DJI Phantom II Drone: How to Assemble and First Flight
While in Vegas last week I became a proud owner of a DJI Phantom II quadro-copter drone. An amazing and stable flying unit which can be moved around using a remote controller. Today, the weather was nice enough to really take this for a spin.
About the DJI Phantom II
I have been excited to use one of these ever since I saw it at NAB and talked with Willis from DJI. The Phantom II is a RC copter that can run for 25 minutes on a fully charged LiIon 5200mAh battery. The 4-blade copter allows for stabilization and can become very static in mid-air.
The Phantom II weighs only 2.2 lbs with battery and no gimble. I would expect with a GoPro attached the weight is more toward 2.5 lbs.
The controller operates on a WiFi signal – either 2.4 or 5 GHz (depending on the model). You can purchase a range extender for longer flights.
The left controller on the remote will operate the position of the unit – up or down, spin right or left. The right side controls direction – Forward, backward, turn right or left. Maximum tilt angle is 35 degrees so no sharp corners here.
You can get the Phantom II to a flight speed of 15 meters per second (with no wind). The Phantom will also continue on a path until it cannot ping the RC. At that time, it will stop any direction and hover until it touches ground.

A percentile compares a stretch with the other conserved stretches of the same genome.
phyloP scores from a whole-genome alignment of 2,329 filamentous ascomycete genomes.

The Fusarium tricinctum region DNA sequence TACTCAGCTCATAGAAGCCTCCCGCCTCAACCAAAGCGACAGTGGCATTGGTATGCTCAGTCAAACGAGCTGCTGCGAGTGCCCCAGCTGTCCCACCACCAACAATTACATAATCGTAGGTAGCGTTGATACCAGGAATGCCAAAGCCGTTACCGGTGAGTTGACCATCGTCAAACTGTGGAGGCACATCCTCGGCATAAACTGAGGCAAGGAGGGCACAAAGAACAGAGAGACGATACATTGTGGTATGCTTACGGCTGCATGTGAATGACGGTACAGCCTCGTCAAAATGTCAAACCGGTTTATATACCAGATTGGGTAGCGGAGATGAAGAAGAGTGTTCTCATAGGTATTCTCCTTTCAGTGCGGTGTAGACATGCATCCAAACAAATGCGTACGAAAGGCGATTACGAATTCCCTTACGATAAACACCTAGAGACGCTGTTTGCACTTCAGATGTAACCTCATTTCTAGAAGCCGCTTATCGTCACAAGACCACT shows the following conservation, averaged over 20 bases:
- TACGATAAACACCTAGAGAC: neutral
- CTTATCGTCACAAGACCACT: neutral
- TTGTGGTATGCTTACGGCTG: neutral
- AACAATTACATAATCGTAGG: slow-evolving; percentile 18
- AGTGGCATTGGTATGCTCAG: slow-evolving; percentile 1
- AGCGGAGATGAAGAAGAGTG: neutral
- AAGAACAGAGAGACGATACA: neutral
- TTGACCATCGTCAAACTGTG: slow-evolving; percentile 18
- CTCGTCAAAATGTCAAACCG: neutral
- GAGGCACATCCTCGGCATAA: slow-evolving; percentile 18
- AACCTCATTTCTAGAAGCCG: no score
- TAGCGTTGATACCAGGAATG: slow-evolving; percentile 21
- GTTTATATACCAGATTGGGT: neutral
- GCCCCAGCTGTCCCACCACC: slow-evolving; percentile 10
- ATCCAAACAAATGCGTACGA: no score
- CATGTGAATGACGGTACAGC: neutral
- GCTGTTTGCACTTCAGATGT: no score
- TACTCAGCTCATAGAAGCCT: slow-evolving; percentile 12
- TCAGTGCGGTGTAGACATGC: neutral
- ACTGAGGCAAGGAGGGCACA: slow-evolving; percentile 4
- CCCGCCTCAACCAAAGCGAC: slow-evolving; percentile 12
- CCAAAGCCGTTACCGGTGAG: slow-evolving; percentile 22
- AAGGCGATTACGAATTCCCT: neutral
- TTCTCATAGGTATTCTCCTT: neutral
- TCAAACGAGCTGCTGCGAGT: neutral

Get the DJI Phantom II at Amazon
Warnings of Using Drones
FAA regulations state you must be in eye-shot of the device. You cannot fly a drone in or around certain properties (like a government building or stadium).
Here in Madison, someone flew a drone within Camp Randall Stadium during a Badger football game. For the record – my Phantom II was still on a Fed-Ex truck at that time… 😉
The Pros and Cons of the DJI Phantom II
I have to say, the copter controlled really nice. For being a first time user – I was able to maneuver without frustration. I am guessing once the gimble and GoPro is attached, the added smartphone control might bring a new challenge.
With no Gimble the weight distribution is slightly different. I had a couple times where the copter fell on its side simply turning on and off.
The copter blades are easy to attach, but need the wrench to take off for storage. The Phantom also has two open plugs for attachments, which you might want to tape closed. If water gets in those plugs you might have a dead copter.
I am not a fan of how the battery charges. It would have been nicer it came with some type of docking unit rather than the oddly shaped connector plug to a 12 volt power wart.
The Phantom II also cannot be flown in inclement weather. Rain and snow can short out the device.
Finally, it would have been nice if the Phantom came in a plastic casing instead of cardboard. I am using the box to store the copter.
Overall – DJI Phantom II
I had a really fun time playing with this remote controlled device. It wasn’t difficult to operate and the drone really stabilizes itself. I did break a blade in the first tests (my own fault) but it comes with extra blades.
If you spend some time with the copter in a park, then purchase an additional battery. The 25 minute lifespan came way too soon.
Oh yeah. It can clear leaves off the sidewalk, too.